J. Christopher Pickett, M. Div., MA, CADC, LCPC
Chris Pickett discusses some of the underpinnings of marital challenges and difficulties and how he, and the therapists at Barrington Behavioral Health and Wellness, can help guide you through the ‘marriage minefield’ to a rewarding union with your loved one.
J. Christopher Pickett has been an ordained minister since 1982 and moved into the addictions field as a chaplain and addictions counselor at Lutheran General Hospital in 1988. Since 2000, he has worked for Midwest Ministry Development Service (MMDS) doing career counseling and assessment. Chris is also a clinician on staff at Barrington Behavioral Health and Wellness.
Marriage is not always easy ~
Two people joining for life,
coming from different family systems,
having different friends,
having unspoken expectations based on beliefs and values,
having differing plans for raising children,
having differing expectations about socialization,
and so on…
So why do people even bother? Why is it that the union of two people has been so honored in our society and has remained a core to most of our life’s expectations? Obviously, different people have differing motivations and put differing levels of importance on these but some of them are as follows
- to have someone else to share their experiences with
- for support through good times and tough times
- to share love through mutuality and the joys of intimacy
- to share in raising children (if they are so blessed) with their exuberance and energy as well as challenge
- and have someone in your life that knows and understands you deeply
Marriage is a commitment to remain true and steadfast as partners one with another. It is saying “This is the person who has my back and I have his or hers.” Marriage is a commitment for fidelity and trust. Even the best marriages go through struggles and need help from a professional counselor who can as an outside observer give counsel, encourage understanding, and find solutions for unhealthy patterns of thinking, and behaving that are often tied differing personalities, family systems,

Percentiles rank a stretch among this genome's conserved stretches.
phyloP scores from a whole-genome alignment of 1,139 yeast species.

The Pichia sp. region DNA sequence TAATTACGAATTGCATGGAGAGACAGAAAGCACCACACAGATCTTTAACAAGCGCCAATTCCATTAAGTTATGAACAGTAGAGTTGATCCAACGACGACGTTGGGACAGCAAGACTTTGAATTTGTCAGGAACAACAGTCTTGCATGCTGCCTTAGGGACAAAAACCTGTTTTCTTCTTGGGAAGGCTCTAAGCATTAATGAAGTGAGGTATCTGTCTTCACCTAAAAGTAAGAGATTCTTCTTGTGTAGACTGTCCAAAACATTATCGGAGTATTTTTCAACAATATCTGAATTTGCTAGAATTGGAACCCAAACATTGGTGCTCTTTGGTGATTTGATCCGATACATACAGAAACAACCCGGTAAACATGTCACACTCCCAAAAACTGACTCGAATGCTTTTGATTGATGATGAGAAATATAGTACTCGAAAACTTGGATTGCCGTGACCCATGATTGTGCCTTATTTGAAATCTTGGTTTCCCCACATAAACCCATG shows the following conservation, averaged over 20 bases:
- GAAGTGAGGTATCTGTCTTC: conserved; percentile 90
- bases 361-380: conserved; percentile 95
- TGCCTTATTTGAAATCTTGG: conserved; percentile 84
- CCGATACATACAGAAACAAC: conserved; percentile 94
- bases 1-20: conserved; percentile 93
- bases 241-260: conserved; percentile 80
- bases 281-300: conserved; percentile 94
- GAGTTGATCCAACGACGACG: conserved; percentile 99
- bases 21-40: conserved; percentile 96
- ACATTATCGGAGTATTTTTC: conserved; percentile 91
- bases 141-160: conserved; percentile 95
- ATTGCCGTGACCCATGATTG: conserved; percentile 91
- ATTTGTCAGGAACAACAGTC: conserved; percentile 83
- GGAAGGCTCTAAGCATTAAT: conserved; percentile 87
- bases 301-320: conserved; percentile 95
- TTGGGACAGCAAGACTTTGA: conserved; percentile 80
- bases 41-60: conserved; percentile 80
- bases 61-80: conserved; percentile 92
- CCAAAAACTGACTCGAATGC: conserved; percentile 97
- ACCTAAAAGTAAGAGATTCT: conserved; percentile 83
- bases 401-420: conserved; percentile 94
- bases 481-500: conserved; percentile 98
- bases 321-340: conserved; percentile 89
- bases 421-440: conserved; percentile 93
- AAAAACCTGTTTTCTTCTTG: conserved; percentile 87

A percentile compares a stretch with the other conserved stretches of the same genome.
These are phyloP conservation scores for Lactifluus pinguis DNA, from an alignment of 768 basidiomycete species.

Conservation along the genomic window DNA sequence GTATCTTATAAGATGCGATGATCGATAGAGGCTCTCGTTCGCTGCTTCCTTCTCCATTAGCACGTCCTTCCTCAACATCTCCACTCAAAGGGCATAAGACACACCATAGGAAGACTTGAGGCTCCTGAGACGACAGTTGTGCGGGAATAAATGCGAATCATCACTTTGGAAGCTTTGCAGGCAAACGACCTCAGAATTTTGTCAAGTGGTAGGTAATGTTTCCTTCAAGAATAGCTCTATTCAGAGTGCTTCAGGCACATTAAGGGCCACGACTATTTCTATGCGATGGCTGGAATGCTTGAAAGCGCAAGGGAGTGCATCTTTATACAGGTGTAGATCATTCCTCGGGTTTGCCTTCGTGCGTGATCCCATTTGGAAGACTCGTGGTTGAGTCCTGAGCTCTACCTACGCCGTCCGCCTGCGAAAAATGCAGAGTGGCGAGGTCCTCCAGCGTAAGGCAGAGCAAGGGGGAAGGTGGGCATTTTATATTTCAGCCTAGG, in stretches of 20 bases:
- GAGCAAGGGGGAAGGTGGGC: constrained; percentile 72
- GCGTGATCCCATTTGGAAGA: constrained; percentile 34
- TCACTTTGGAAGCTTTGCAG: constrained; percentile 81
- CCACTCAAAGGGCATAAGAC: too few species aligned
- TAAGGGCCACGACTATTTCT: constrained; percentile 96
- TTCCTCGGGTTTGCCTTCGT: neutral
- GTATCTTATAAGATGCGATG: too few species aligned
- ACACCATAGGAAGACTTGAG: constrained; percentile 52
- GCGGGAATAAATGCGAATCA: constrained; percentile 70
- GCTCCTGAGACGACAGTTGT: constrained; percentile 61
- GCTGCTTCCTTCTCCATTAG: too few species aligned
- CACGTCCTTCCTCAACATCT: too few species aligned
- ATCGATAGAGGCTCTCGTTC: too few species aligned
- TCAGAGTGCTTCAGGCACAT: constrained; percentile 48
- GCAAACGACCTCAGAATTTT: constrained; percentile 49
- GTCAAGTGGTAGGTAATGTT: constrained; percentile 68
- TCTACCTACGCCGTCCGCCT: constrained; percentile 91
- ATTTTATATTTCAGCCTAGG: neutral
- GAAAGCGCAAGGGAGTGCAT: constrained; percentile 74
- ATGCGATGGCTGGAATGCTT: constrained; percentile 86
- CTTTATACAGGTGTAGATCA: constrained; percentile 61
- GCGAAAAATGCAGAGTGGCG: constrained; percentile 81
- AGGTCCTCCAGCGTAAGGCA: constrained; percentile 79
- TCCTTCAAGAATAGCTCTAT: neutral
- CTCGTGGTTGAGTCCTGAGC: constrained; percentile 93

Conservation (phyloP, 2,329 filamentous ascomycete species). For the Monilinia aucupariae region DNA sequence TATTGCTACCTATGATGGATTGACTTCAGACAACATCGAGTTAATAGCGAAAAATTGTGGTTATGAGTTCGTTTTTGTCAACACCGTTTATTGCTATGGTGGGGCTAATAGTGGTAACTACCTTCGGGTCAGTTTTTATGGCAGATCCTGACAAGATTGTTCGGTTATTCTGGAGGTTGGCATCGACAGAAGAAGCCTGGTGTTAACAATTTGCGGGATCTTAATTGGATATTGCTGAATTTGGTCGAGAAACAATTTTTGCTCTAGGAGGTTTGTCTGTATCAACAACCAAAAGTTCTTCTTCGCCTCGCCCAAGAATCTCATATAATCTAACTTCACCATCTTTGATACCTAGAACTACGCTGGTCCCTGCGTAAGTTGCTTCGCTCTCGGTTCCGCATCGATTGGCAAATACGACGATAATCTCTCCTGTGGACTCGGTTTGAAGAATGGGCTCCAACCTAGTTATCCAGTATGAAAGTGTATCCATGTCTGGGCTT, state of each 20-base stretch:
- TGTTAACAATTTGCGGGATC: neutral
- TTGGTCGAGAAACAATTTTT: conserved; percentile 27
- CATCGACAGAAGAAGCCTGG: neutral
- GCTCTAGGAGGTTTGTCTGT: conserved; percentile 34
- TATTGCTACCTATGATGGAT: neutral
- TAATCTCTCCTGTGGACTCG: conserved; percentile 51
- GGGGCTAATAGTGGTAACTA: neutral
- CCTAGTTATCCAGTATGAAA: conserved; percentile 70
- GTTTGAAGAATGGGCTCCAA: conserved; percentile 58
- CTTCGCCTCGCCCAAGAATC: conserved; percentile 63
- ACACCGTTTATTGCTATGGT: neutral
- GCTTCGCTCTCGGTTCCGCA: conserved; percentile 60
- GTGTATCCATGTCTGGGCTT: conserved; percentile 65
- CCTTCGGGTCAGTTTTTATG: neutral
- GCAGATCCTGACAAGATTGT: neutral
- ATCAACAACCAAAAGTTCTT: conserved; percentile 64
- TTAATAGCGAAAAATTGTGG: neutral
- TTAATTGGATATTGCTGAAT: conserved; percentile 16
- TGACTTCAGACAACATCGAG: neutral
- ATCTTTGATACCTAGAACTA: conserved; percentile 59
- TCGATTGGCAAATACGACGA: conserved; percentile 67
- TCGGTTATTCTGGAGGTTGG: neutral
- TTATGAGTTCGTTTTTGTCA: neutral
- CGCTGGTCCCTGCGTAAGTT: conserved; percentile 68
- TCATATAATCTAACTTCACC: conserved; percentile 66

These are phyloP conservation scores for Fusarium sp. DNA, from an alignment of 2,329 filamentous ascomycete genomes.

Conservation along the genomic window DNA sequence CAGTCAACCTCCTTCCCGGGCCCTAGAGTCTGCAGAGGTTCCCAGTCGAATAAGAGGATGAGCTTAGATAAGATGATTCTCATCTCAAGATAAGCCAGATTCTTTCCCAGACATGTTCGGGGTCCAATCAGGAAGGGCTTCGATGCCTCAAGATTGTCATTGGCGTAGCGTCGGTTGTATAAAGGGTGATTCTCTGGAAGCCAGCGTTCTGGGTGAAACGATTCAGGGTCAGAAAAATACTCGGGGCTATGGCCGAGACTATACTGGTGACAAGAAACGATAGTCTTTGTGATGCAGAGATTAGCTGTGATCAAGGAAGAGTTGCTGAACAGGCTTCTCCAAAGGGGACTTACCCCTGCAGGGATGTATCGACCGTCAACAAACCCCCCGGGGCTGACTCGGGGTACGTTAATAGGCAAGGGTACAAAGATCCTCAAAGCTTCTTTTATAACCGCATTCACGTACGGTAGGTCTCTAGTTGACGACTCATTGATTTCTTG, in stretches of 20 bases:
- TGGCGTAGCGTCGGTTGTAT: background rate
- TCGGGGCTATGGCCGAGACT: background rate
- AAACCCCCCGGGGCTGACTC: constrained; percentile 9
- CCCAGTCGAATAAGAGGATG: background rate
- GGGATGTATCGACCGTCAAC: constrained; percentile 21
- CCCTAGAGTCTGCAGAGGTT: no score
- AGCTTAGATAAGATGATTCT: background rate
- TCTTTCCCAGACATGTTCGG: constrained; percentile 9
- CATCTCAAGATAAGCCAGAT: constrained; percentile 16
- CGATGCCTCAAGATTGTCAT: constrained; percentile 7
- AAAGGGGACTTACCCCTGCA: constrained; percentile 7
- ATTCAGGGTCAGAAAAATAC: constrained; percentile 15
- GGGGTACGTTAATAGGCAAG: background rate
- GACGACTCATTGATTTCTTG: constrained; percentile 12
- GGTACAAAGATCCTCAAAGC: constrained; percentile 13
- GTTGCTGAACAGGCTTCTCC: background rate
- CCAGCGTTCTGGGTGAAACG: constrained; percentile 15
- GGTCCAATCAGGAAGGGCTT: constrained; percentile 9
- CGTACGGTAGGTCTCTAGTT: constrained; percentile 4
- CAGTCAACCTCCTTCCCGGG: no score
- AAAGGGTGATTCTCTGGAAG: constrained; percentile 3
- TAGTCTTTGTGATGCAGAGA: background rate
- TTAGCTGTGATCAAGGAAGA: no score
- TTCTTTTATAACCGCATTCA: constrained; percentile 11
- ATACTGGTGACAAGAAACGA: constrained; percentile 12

When one or both of the partners in this union have a problem with addiction, it further complicates an already complex relationship. Years of denial, deceit and distrust are not miraculously healed when the addicted person gets into recovery and suddenly makes life changes. In fact, the spouse has often developed patterns around the addiction in order to survive, that need to be looked at so that adaptation, trust and love has the potential to be restored. This makes having marital counseling even more important.
The deceit and disillusionment that comes with all forms of addiction, undercuts the foundation of trust and security that is so essentially a part of the marriage partnership. Healing through the work of reconciliation and forgiveness has to take place so this union can thrive and trust is rebuilt. As with most marital unions, the patterns of interrelating have been systems that go back to childhood families and have been moved forward into the marital relationship and tend to further pressure patterns of co-dependence and dependence and may inadvertently push the addict or alcoholic back toward drinking or using again. These interpersonal interactions need to be understood and changed to prevent relapse and to promote a return to loving and mutually beneficial relations within the marriage.
It was my honor to work with Dr. Casey with a number of couples over 20 years ago and today we continue to help couples find health and healing in their marriages. Sometimes the wounds are too deep and the couple decides to separate and divorce. In these cases, we at BBHW work to make that process as peaceful as possible, which is particularly important when children are involved. Without awareness and healing, wounded people tend to continue a pattern of wounding, acting out of their pain.
If you are having problems in your marriage, we encourage you to seek help. Call us today at: 888-261-2178